Islands 'purchase will hurt economic ties'
Updated: 2012-09-14 01:32
By LAN LAN and WANG ZHUOQING (China Daily)
Anti-Japanese demonstrators shout slogans as they leave a Japanese restaurant in Beijing on Thursday after protesting over Tokyo's decision to "buy" the Diaoyu Islands in the East China Sea. Mark Ralston / Agence France-Presse
A senior trade official warned on Thursday that the Japanese government's so-called purchase of the Diaoyu Islands will "inevitably have a negative impact on China-Japan economic and trade ties", while Japanese-funded companies expressed concerns over tensions.
"If Chinese consumers, in a reasonable manner, express their positions and views against Japan's violation of China's territorial sovereignty, I think it is within their rights to do so and it is understandable," Vice-Minister of Commerce Jiang Zengwei said at a news conference on Thursday.
A good political environment is the foundation for bilateral ties as well as multilateral economic and trade relations, Jiang said.
Trade cooperation is in line with bilateral interests, but needs concerted efforts from both sides, he said.
Tensions between China and Japan are likely to hurt Japanese companies' revenues in the coming months, and it's an "inescapable task" facing two countries and their people to control the effect on bilateral economic ties, experts said.
Online purchases of Japanese products fell quickly in large e-commerce platforms such as Taobao this week after the Japanese government announced on Monday the "purchase" of the Diaoyu Islands and their affiliated islets.
The Japanese business community knows that trade and economic ties affect Japan's reconstruction and economic recovery after the earthquake and tsunami in March last year, said Feng Zhaokui, former director of Japanese studies at the Chinese Academy of Social Sciences.
Some major Japanese automakers such as Mazda, Toyota and Nissan saw slowing sales in August.
"One major cause of the slipping sales is that Japanese automakers lagged behind in launching new models in the market, compared with their German and American peers," said a senior auto analyst who declined to be named.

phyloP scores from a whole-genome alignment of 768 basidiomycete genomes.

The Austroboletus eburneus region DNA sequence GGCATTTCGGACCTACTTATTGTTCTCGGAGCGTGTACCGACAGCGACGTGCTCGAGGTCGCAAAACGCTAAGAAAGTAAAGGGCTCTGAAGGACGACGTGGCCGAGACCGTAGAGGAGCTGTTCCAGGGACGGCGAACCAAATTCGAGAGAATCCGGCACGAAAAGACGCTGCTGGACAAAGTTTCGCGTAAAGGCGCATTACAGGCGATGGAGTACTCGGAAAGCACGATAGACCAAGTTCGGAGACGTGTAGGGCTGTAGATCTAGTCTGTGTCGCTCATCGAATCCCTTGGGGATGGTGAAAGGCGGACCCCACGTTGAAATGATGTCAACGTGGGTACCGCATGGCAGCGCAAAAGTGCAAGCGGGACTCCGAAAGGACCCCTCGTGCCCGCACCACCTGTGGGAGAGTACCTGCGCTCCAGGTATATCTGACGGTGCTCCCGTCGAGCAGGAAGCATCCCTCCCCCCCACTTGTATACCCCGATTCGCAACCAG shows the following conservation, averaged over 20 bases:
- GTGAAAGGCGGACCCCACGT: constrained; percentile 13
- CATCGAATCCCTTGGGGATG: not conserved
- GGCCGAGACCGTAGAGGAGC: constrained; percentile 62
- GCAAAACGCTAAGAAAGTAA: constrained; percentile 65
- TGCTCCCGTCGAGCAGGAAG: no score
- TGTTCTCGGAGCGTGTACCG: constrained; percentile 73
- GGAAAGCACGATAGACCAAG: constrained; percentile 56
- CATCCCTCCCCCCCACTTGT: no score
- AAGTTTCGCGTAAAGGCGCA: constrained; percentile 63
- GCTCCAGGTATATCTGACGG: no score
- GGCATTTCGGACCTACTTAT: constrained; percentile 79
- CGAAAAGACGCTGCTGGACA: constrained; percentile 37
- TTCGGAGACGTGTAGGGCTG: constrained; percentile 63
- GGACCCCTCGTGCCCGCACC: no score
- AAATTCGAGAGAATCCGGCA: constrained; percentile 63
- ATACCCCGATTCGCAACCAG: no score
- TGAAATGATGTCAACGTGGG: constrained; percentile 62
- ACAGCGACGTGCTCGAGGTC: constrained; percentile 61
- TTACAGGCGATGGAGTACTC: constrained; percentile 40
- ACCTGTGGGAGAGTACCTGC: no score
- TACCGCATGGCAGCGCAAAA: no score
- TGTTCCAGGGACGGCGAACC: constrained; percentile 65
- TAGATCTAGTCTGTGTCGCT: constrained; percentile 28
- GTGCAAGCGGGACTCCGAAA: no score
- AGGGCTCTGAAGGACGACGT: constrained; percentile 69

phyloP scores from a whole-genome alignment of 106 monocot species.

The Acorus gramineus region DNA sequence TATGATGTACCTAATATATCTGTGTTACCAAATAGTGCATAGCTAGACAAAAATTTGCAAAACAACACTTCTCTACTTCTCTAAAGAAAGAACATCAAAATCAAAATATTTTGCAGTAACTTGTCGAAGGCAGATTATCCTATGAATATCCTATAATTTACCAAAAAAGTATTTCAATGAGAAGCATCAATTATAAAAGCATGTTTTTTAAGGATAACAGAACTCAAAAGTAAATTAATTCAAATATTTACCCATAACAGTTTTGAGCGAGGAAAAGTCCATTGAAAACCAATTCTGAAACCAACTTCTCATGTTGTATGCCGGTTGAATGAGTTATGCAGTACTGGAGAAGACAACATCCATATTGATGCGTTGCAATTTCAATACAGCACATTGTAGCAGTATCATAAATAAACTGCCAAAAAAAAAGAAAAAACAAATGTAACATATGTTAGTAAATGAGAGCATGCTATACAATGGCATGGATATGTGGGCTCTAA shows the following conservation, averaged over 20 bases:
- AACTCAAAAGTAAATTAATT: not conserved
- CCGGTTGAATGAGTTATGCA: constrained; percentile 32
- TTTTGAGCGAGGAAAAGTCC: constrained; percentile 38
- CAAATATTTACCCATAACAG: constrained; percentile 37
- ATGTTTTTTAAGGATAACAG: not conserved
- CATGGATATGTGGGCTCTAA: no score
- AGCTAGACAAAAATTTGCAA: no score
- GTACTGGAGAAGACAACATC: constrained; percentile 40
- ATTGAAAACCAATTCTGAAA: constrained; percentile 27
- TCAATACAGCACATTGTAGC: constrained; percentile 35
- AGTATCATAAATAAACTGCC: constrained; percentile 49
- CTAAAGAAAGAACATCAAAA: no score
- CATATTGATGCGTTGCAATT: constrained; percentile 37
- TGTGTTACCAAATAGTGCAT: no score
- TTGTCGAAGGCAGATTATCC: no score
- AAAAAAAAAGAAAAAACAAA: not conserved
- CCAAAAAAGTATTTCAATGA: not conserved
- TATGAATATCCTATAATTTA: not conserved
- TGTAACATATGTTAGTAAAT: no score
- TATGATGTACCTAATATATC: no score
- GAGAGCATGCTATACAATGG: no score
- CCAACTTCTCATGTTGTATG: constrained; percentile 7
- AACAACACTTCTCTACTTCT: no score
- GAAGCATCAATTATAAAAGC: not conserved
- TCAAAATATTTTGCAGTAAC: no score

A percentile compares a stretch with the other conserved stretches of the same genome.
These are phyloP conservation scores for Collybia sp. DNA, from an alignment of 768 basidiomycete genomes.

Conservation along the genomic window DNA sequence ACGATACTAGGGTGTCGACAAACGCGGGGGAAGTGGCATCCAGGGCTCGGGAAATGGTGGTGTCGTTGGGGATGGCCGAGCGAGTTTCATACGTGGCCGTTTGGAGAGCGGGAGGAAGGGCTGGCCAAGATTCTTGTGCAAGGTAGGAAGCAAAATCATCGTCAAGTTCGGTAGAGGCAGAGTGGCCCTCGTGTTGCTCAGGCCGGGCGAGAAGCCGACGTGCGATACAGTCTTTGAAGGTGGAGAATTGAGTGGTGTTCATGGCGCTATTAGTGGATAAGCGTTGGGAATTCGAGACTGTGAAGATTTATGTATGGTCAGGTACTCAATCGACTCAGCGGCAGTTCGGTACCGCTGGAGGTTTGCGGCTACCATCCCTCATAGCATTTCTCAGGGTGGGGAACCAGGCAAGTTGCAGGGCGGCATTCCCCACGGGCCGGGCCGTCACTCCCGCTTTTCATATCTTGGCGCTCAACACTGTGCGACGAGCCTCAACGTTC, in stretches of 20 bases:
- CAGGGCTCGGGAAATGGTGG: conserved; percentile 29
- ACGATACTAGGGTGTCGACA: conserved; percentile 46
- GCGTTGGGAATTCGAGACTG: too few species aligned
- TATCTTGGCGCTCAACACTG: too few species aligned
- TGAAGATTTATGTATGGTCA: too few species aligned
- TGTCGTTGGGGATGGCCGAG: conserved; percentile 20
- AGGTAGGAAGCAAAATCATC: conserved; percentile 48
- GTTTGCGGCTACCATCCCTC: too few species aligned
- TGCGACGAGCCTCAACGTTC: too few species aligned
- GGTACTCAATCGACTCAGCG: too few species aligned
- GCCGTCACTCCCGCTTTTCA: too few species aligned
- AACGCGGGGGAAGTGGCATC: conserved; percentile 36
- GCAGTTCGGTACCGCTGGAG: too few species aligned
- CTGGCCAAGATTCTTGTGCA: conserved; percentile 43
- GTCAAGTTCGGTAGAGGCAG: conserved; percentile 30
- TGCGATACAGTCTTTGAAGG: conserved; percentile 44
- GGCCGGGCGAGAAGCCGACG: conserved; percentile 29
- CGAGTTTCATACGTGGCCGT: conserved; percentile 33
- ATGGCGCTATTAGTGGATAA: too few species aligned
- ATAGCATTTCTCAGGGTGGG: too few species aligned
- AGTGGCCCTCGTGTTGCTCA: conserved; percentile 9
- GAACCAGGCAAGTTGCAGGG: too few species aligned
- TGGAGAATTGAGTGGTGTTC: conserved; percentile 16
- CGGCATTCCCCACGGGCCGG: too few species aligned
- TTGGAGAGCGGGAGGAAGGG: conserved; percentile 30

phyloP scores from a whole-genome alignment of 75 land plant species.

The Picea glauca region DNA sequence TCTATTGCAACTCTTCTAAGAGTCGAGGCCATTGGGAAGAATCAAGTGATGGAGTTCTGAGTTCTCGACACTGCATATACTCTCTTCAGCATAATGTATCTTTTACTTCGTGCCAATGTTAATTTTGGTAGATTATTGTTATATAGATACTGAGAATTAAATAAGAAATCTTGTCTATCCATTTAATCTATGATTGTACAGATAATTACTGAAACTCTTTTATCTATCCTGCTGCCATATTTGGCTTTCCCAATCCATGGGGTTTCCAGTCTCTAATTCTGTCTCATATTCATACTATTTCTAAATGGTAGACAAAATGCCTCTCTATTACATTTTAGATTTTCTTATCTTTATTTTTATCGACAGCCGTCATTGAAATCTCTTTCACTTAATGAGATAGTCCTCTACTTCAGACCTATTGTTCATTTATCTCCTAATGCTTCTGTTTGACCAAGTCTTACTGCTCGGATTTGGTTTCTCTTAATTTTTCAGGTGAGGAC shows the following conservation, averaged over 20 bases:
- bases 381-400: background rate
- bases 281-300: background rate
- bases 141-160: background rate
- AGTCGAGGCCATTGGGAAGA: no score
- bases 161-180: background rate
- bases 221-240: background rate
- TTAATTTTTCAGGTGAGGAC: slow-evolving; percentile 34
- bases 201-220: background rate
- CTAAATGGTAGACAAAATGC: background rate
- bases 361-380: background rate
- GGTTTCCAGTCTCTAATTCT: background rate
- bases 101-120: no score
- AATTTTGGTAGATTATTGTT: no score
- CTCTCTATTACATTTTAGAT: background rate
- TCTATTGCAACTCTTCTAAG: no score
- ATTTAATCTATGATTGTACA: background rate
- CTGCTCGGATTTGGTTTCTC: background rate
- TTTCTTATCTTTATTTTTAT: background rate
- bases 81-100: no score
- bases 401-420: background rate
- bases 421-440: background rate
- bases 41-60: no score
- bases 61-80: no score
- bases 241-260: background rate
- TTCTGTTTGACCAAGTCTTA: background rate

"It always takes one or two months for the monthly data to come out, but the political issue will definitely make sales in the coming months worse," he said.
"We hope the territorial disputes will be solved as soon as possible, which will be good for China and Japan as well as enterprises and customers of the two countries," said Shen Li, a spokeswoman for Nissan China.
A Nissan executive said last week that rising tensions are affecting business with China.
Sales of Toyota in China declined by 15.1 percent year-on-year to 75,300 in August.
Niu Yu, a spokesman for Toyota China, said the company has maintained its sales target of 1 million cars in China this year.
China may consider economic sanctions such as curbing rare earths exports if the issue continues to flare up, an industrial insider said.
About 60 percent of Japan's rare earths are imported from China.
"Japan's rare earth inventory is likely to support its demand for one year, but in the long term it still depends on imports," he said.
Some travel agencies have canceled tours to Japan. An employee at the China International Travel Service Limited said they respect some tourists' decisions to cancel their trips.
Yang Kai, director of public affairs of Beijing Ito-Yokado Ltd, a Japanese supermarket chain in Beijing, said sales of its eight stores in Beijing haven't been affected.
A worker in the sales department at Isetan in Shanghai said the tensions have not impacted operations of the store. Isetan is a Japanese department store that opened in Shanghai in 1993.
Isshin Ryori, a Japanese restaurant in Beijing's Chaoyang district, has also not been affected by the flare-up.
"The number of customers has not changed much and the prices of ingredients remain stable," said Ma Delin, an employee at the restaurant. Concerned about the escalating tension, the restaurant has started storing ingredients just in case relations get worse, Ma said.
Meanwhile, an official with the Ministry of Agriculture said on Thursday that China will conduct routine patrols near the Diaoyu Islands to assert the country's sovereignty and protect fishermen.
In order to safeguard the interests of China's oceanic fishing industry and ensure safety for Chinese fishermen, the ministry has asked fishery authorities in Zhejiang and Fujian provinces to include areas surrounding the Diaoyu Islands in their regular patrol scopes, the official said.
About 91 percent of the 2,000 Chinese residents in a poll conducted by the Guangzhou Public Opinion Research Center were concerned about the "purchase" of the Diaoyu Islands and 90 percent viewed the move as an act of aggression in the Chinese territory.
Also on Thursday, Taiwan leader Ma Ying-jeou said on Thursday Taiwan will make no compromises regarding the sovereignty of the Diaoyu Islands.
"We will never compromise on it," Ma said while addressing an academic symposium in Taipei.
If the concerned parties agree to shelve their differences and focus on fishing resource negotiations, it will be conducive to regional peace, Ma said. Taiwan has strongly protested Japan's recent move to "purchase" part of the Diaoyu Islands.
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Tang Zhihao in Shanghai, Ye Yiwen, Hang Tianyang in Beijing and Li Wenfang in Shenzhen contributed to this story.